More priority investments listed in the report were portal functionality to provide self-service capabilities both to agents and policyholders, policy administrations system replacements and document management upgrades.
Competitive advantage isn’t the only reason workers’ comp insurers are finally investing in policy admin systems; the same regulatory forces that have contributed to a struggling market are also increasing demands on policy admin systems. Gathering and reporting transactional level data, incorporating more business rules and predictive models, and automating underwriting decisions are top priorities for policy admin purchases in this sector.
Agent portals are also listed as a key area since agents handle so much of the distribution; carriers should be looking for user-friendly functionality and access to loss run reporting and analysis, according to the report.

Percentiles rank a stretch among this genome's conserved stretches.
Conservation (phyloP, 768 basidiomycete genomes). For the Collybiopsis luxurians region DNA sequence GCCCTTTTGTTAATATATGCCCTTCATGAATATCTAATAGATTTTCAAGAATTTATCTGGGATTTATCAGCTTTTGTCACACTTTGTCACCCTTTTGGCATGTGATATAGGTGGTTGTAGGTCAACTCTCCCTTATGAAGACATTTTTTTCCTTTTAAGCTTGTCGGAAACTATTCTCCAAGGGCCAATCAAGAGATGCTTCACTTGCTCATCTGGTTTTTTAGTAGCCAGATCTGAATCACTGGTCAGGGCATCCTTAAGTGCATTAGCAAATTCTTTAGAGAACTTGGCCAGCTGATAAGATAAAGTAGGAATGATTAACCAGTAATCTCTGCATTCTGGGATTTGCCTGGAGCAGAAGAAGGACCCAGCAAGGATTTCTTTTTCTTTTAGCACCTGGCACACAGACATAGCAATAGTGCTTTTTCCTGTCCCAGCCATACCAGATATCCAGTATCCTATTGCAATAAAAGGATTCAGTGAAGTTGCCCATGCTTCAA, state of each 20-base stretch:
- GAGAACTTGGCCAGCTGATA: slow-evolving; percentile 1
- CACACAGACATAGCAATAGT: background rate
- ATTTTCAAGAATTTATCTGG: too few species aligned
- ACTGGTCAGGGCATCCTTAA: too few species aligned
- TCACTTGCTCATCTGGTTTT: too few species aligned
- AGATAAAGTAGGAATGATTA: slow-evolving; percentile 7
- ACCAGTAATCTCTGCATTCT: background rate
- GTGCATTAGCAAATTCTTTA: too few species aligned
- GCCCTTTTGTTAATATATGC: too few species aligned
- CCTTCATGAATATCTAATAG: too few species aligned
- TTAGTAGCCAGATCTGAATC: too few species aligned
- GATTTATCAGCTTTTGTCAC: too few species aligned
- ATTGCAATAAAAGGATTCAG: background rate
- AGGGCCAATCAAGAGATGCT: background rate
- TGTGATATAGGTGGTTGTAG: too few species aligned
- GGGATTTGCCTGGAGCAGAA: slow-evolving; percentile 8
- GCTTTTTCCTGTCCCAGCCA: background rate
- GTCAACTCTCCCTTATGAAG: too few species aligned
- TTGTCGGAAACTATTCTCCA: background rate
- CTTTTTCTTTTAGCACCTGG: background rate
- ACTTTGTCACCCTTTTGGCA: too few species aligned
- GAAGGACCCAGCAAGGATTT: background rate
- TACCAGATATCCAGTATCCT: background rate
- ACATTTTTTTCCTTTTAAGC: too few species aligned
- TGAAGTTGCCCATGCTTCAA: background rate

Overall, however, business intelligence—predictive analytics in particular—is garnering the most attention in the sector, which has tightened since 2006, leaving insurers to seek out all possible underwriting advantages, according to Novarica.
The combined ratio for the sector has held consistently high, improving to 116 percent this year after reaching 116.6 percent in 2010 and 117.1 percent in 2011.
The report segmented the 110 large and midsize U.S. insurers active in the workers’ comp space. Eight carriers were classified as “very large,” having more than $5 billion in total premium across all lines—e.g. AIG, Liberty Mutual, The Hartford, ACE, W.R. Berkley. Novarica classified 14 large insurers (e.g. SCIF, Old Republic General, State Insurance Fund of New York) and 88 midsize.
This story originally appeared at Insurance Networking News.
Justin Stephani is assistant editor at Insurance Networking News.